The Air Force JAG has certified an unusual case to CAAF:

No. 13-5007/AF.  U.S. v. Laurence H. FINCH.  CCA 38081.  Notice is hereby given that a certificate for review of the decision of the United States Air Force Court of Criminal Appeals was filed under Rule 22 this date on the following issue:

IF THE COURT FINDS THAT THE SPECIFICATIONS SUFFICIENTLY ALLEGED THAT THE VISUAL DEPICTIONS WERE OF ACTUAL MINORS BUT THAT THE MILITARY JUDGE’S DEFINITIONS WERE INCONSISTENT WITH THE ALLEGED SPECIFICATIONS, WHAT IS THE APPROPRIATE REMEDY, IF ANY, TO BE GIVEN?

The AFCCA’s per curiam opinion is here. The Appellant pleaded guilty, at a general court-martial consisting of a military judge alone, to possession and distribution of child pornography, and was sentenced to reduction to E-1, confinement for seven years, and a dishonorable discharge. At the CCA the Appellant complained that the language of the specifications did not allege that the images he possessed and distributed were of “actual” minors (the specifications alleged “visual depictions of a minor…”) but instead only alleged that the images depicted what appeared to be minor (invoking a much lower maximum punishment). The CCA disagreed, and found the language of the specifications sufficient.

The Appellant also argued that the military judge conducted a plea inquiry that was only sufficient to establish that the images depicted what appears to be minors, and not actual minors. Again the CCA disagreed, concluding:

Although the military judge initially used the phrase “appearing to be” in regard to the images, the inquiry as a whole shows that both he and the appellant understood that the appellant was pleading guilty as charged to images involving a minor rather than images of only what appeared to be a minor.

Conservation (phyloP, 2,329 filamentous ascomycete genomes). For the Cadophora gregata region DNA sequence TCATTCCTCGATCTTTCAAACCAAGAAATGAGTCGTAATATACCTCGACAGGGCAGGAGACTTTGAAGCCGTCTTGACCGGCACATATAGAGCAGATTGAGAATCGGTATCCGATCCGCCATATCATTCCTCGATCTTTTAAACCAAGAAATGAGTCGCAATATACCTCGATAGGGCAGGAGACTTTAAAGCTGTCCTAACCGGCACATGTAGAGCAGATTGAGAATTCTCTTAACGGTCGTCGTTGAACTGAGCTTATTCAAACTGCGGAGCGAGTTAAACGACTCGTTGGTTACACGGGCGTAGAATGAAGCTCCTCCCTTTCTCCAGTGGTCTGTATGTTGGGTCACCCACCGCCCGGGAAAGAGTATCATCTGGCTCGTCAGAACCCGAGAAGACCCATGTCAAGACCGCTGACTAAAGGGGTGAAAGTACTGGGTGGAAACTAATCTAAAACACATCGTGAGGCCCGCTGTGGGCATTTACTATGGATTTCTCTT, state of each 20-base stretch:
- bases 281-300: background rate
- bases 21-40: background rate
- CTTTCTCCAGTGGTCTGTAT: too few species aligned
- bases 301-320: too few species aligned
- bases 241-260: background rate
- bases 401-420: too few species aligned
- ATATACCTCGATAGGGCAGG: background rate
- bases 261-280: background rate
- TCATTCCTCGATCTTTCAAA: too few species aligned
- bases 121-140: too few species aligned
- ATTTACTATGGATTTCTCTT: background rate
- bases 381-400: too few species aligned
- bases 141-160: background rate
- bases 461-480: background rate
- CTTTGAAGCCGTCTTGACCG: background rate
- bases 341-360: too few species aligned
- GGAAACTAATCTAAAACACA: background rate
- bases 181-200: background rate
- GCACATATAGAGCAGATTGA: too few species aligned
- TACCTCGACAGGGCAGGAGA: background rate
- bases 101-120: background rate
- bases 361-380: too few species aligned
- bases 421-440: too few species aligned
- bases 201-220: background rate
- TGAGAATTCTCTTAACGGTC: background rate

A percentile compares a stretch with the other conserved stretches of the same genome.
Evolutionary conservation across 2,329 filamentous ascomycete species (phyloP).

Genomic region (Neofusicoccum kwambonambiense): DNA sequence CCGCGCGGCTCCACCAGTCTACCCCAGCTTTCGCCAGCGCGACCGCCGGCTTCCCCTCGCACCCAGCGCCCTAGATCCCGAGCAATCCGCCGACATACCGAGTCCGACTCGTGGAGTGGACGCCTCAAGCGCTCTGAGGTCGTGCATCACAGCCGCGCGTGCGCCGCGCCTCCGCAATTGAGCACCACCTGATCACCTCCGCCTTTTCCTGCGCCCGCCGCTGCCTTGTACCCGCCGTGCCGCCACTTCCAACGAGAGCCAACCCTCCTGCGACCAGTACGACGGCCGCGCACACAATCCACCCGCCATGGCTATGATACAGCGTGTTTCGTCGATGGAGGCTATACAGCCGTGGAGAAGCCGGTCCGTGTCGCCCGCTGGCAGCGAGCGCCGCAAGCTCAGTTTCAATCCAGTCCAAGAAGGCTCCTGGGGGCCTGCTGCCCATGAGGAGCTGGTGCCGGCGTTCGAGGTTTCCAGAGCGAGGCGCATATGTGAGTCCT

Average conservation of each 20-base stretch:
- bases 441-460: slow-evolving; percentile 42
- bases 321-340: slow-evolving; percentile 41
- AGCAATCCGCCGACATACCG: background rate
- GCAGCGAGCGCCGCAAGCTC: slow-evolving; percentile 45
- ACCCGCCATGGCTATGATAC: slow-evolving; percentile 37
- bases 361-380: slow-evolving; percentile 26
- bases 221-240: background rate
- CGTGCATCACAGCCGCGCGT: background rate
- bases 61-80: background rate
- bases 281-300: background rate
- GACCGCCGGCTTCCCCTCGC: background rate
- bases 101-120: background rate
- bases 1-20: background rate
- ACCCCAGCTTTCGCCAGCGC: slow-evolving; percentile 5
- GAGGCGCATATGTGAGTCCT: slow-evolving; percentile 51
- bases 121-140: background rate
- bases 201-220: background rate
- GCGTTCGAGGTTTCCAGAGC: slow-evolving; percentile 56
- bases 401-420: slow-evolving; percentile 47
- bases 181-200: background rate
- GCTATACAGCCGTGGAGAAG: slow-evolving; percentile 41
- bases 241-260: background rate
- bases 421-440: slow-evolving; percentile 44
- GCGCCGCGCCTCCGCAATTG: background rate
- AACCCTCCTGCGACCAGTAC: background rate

Slip op. at 4. The CCA affirmed the findings and sentence, meaning the Government won on direct appeal. But the AF JAG certified anyway. Correction: A comment reminds me that CAAF granted review in Finch (and we covered it here).

4 Responses to “An unusual Air Force certification”

  1. Tyson Kindness says:

    Correction:  On 16 May, CAAF granted review of a different issue in Finch.  While the case was already before CAAF, TJAG decided to seek review of an additional issue.  The Air Force did not certify a win; it merely raised another issue once it was compelled to defend the conviction.

  2. Anonymous Air Force senior defense counsel says:

    Ahh.  So CAAF grants review and the govt filed what amounts to a “cross-appeal?”  Like in Humphries, but only the other way around?

  3. Dwight Sullivan says:

    Correction to the correction:  the granted issue doesn’t involve the conviction; it involves only the maximum authorized sentence.  [Insert familiar disclosure.]

  4. Tyson Kindness says:

    As you know good sir, that is the question. Does it only involve the max punishment issue or does it encompass the providency of the plea?  We shall see…